I noticed a zero waste pattern for sale online last week and, despite the fact I’ve ignored all other temptations as far as fabric and dressmaking patterns go for a while, this time I succumbed.
I was drawn to the concept because I’m often horrified by the amount of fabric left over after a dressmaking project and, excited by the fact it only used 36 inches/90cm of fabric, I ordered the PDF and found some linen in my stash that I thought would be suitable.
There are no pattern pieces to print out – thereby saving paper too – and the idea is you use the whole width of the fabric and then cut it to the required length. Then you draw the shapes directly on to the fabric according to the measurements given in the instructions – it’s a one size pattern but you can adjust within the limits of the width of fabric you’re working with. Any gaps between, in this case a triangular section between the two fronts and a rectangular piece between the sleeves, are cut out and utilised in the construction so that there is almost no waste.
In this drawing you can see by the dotted lines where these ‘surplus’ pieces are added to the inside as facings and top stitched to make, I assume, a design feature on the back of the shirt.
The triangular pieces are used to face the side seams which I did because, although I’d overlocked the seams so they looked pretty neat already, these pieces did finish them off quite nicely.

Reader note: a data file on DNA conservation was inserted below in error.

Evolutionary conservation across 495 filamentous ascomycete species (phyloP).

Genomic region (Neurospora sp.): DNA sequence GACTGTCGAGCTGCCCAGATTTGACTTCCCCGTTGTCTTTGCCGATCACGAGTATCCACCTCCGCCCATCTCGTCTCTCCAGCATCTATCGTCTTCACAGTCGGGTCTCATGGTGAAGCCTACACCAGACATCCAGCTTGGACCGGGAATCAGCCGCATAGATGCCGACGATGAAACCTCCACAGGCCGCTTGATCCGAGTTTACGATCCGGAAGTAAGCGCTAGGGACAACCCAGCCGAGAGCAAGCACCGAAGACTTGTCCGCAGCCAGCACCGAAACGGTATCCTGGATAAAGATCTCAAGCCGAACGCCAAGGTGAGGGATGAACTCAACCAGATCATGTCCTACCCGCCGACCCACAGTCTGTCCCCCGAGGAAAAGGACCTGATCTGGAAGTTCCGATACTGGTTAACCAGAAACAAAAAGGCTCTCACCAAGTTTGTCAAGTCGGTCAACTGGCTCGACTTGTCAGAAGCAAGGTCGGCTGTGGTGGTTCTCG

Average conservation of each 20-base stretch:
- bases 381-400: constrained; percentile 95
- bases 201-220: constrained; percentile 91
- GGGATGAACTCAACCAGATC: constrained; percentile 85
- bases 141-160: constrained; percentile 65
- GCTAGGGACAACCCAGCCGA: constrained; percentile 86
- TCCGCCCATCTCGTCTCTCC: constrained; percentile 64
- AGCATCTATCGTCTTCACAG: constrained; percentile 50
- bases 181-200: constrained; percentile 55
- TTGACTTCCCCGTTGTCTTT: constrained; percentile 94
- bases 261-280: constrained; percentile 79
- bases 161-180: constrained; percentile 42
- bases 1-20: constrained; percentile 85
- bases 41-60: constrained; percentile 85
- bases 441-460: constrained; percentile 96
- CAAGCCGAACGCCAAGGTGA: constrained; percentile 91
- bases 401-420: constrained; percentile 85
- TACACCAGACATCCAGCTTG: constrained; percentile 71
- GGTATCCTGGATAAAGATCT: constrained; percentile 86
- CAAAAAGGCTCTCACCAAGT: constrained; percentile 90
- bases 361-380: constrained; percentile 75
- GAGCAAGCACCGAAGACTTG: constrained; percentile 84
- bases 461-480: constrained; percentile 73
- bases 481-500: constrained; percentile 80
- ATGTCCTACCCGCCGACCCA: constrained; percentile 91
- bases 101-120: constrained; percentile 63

The purpose of the rectangular piece I couldn’t fathom and left it off although there is a hack to cut that rectangle in half and make two patch pockets for the front which at least makes sense rather than use it for a ‘back hem facing’ which, to me, didn’t make much sense at all. I suppose, to be called a zero waste pattern, it is necessary to use all the pieces you cut out somewhere on the garment whether it needs them or not.
Unfortunately, I did waste a bit more fabric than intended because the linen I used was a nightmare to cut in a straight line. Something wobbly in the weave caused it to shift off grain and I ended up having to cut off a bit more than planned just to straighten it up again.
Maybe the wobbly grain worked to my advantage for the button band though as it needed to go around the neck and a more stable fabric, cut as this was, might not have behaved as nicely around the curve.
Even though I’m only 5’3″, this is quite cropped on me but that is down to having to straighten up the shifting fabric and not a problem with the pattern.
You can’t make out the top stitching on the triangles at the side seams which is probably a good thing as I did it from the inside and the bobbin thread never looks as neat as the top thread. I don’t think adding the rectangular piece would have brought anything to this particular party.
So, I think I made a wearable cropped shirt although I have to remember not to reach up …
……unless I wear something underneath as nobody wants to see my midriff revealed.
I might consider making this again to see what it would be like in more drapey (stash) fabric and I’d put a couple more inches on the hem. Also, there is a gathered sleeve hack which might look quite good. I have plenty of stash fabric to work with.
Coincidentally, I was working on this zero waste project at the same time as my good blogging friend Kate was working on one . Unfortunately, Kate made a dress which didn’t work out so well. We have a few followers in common so you’ve probably seen her post but, if you haven’t, you can read about it here for another take on these sorts of patterns.